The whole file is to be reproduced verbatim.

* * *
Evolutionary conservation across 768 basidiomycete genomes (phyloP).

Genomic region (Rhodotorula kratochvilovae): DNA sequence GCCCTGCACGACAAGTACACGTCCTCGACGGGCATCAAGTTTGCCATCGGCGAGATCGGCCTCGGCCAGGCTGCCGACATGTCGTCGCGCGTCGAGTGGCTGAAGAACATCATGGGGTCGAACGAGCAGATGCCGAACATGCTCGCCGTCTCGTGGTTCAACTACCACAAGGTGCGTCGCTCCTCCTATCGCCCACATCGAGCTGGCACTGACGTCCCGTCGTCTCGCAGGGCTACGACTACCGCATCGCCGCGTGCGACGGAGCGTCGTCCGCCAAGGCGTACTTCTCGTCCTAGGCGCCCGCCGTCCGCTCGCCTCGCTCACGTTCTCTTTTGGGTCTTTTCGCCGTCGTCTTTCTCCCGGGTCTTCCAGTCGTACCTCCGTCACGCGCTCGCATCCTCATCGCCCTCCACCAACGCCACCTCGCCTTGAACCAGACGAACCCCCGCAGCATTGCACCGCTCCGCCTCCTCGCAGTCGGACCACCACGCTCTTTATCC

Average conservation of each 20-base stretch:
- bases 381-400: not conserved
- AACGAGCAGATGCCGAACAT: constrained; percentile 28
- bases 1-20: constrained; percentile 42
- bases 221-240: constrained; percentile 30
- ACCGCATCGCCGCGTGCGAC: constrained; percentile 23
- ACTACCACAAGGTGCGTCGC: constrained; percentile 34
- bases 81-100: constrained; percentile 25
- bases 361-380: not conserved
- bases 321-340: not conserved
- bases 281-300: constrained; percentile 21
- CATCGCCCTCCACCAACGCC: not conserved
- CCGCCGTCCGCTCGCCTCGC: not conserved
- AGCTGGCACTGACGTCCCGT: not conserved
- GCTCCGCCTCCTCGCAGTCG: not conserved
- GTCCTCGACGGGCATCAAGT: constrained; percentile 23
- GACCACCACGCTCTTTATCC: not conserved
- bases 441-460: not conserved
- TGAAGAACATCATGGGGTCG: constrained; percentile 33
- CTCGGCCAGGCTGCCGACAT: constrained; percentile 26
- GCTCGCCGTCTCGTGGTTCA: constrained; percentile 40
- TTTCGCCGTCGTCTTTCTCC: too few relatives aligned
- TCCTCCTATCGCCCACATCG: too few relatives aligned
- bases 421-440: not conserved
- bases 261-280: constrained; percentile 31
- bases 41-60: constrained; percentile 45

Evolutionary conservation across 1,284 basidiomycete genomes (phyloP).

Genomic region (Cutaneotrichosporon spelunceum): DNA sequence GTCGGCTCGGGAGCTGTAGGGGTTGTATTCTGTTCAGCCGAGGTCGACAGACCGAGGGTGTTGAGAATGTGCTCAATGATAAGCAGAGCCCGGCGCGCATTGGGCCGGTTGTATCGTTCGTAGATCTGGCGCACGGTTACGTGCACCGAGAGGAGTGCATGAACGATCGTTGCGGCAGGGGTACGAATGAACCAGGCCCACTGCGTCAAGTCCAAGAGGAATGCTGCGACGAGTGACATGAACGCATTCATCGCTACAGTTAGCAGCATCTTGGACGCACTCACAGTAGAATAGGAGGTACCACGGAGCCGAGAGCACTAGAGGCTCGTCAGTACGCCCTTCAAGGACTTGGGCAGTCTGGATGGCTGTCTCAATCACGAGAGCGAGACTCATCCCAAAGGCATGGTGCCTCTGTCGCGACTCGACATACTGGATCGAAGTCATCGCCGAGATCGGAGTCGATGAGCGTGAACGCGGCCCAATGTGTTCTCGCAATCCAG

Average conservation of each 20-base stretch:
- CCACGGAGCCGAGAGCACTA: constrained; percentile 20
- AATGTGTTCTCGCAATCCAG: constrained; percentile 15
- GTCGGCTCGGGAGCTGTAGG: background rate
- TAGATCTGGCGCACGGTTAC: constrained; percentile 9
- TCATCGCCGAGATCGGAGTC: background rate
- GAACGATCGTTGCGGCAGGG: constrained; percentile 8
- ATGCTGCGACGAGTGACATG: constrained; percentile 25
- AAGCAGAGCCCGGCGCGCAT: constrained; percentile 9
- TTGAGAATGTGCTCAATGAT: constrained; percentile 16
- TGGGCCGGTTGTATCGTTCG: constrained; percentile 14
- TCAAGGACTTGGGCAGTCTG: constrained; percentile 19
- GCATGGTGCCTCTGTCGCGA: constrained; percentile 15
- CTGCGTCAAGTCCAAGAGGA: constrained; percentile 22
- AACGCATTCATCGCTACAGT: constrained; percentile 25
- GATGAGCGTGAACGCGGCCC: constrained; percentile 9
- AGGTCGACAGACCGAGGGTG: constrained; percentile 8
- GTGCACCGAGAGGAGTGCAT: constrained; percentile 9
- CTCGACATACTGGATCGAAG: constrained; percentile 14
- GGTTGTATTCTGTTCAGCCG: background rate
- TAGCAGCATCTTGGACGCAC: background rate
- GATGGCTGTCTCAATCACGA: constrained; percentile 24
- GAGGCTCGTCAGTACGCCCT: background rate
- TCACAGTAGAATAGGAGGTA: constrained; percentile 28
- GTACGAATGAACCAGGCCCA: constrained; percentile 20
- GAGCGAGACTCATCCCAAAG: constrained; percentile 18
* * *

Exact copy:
Evolutionary conservation across 768 basidiomycete genomes (phyloP).

Genomic region (Rhodotorula kratochvilovae): DNA sequence GCCCTGCACGACAAGTACACGTCCTCGACGGGCATCAAGTTTGCCATCGGCGAGATCGGCCTCGGCCAGGCTGCCGACATGTCGTCGCGCGTCGAGTGGCTGAAGAACATCATGGGGTCGAACGAGCAGATGCCGAACATGCTCGCCGTCTCGTGGTTCAACTACCACAAGGTGCGTCGCTCCTCCTATCGCCCACATCGAGCTGGCACTGACGTCCCGTCGTCTCGCAGGGCTACGACTACCGCATCGCCGCGTGCGACGGAGCGTCGTCCGCCAAGGCGTACTTCTCGTCCTAGGCGCCCGCCGTCCGCTCGCCTCGCTCACGTTCTCTTTTGGGTCTTTTCGCCGTCGTCTTTCTCCCGGGTCTTCCAGTCGTACCTCCGTCACGCGCTCGCATCCTCATCGCCCTCCACCAACGCCACCTCGCCTTGAACCAGACGAACCCCCGCAGCATTGCACCGCTCCGCCTCCTCGCAGTCGGACCACCACGCTCTTTATCC

Average conservation of each 20-base stretch:
- bases 381-400: not conserved
- AACGAGCAGATGCCGAACAT: constrained; percentile 28
- bases 1-20: constrained; percentile 42
- bases 221-240: constrained; percentile 30
- ACCGCATCGCCGCGTGCGAC: constrained; percentile 23
- ACTACCACAAGGTGCGTCGC: constrained; percentile 34
- bases 81-100: constrained; percentile 25
- bases 361-380: not conserved
- bases 321-340: not conserved
- bases 281-300: constrained; percentile 21
- CATCGCCCTCCACCAACGCC: not conserved
- CCGCCGTCCGCTCGCCTCGC: not conserved
- AGCTGGCACTGACGTCCCGT: not conserved
- GCTCCGCCTCCTCGCAGTCG: not conserved
- GTCCTCGACGGGCATCAAGT: constrained; percentile 23
- GACCACCACGCTCTTTATCC: not conserved
- bases 441-460: not conserved
- TGAAGAACATCATGGGGTCG: constrained; percentile 33
- CTCGGCCAGGCTGCCGACAT: constrained; percentile 26
- GCTCGCCGTCTCGTGGTTCA: constrained; percentile 40
- TTTCGCCGTCGTCTTTCTCC: too few relatives aligned
- TCCTCCTATCGCCCACATCG: too few relatives aligned
- bases 421-440: not conserved
- bases 261-280: constrained; percentile 31
- bases 41-60: constrained; percentile 45

Evolutionary conservation across 1,284 basidiomycete genomes (phyloP).

Genomic region (Cutaneotrichosporon spelunceum): DNA sequence GTCGGCTCGGGAGCTGTAGGGGTTGTATTCTGTTCAGCCGAGGTCGACAGACCGAGGGTGTTGAGAATGTGCTCAATGATAAGCAGAGCCCGGCGCGCATTGGGCCGGTTGTATCGTTCGTAGATCTGGCGCACGGTTACGTGCACCGAGAGGAGTGCATGAACGATCGTTGCGGCAGGGGTACGAATGAACCAGGCCCACTGCGTCAAGTCCAAGAGGAATGCTGCGACGAGTGACATGAACGCATTCATCGCTACAGTTAGCAGCATCTTGGACGCACTCACAGTAGAATAGGAGGTACCACGGAGCCGAGAGCACTAGAGGCTCGTCAGTACGCCCTTCAAGGACTTGGGCAGTCTGGATGGCTGTCTCAATCACGAGAGCGAGACTCATCCCAAAGGCATGGTGCCTCTGTCGCGACTCGACATACTGGATCGAAGTCATCGCCGAGATCGGAGTCGATGAGCGTGAACGCGGCCCAATGTGTTCTCGCAATCCAG

Average conservation of each 20-base stretch:
- CCACGGAGCCGAGAGCACTA: constrained; percentile 20
- AATGTGTTCTCGCAATCCAG: constrained; percentile 15
- GTCGGCTCGGGAGCTGTAGG: background rate
- TAGATCTGGCGCACGGTTAC: constrained; percentile 9
- TCATCGCCGAGATCGGAGTC: background rate
- GAACGATCGTTGCGGCAGGG: constrained; percentile 8
- ATGCTGCGACGAGTGACATG: constrained; percentile 25
- AAGCAGAGCCCGGCGCGCAT: constrained; percentile 9
- TTGAGAATGTGCTCAATGAT: constrained; percentile 16
- TGGGCCGGTTGTATCGTTCG: constrained; percentile 14
- TCAAGGACTTGGGCAGTCTG: constrained; percentile 19
- GCATGGTGCCTCTGTCGCGA: constrained; percentile 15
- CTGCGTCAAGTCCAAGAGGA: constrained; percentile 22
- AACGCATTCATCGCTACAGT: constrained; percentile 25
- GATGAGCGTGAACGCGGCCC: constrained; percentile 9
- AGGTCGACAGACCGAGGGTG: constrained; percentile 8
- GTGCACCGAGAGGAGTGCAT: constrained; percentile 9
- CTCGACATACTGGATCGAAG: constrained; percentile 14
- GGTTGTATTCTGTTCAGCCG: background rate
- TAGCAGCATCTTGGACGCAC: background rate
- GATGGCTGTCTCAATCACGA: constrained; percentile 24
- GAGGCTCGTCAGTACGCCCT: background rate
- TCACAGTAGAATAGGAGGTA: constrained; percentile 28
- GTACGAATGAACCAGGCCCA: constrained; percentile 20
- GAGCGAGACTCATCCCAAAG: constrained; percentile 18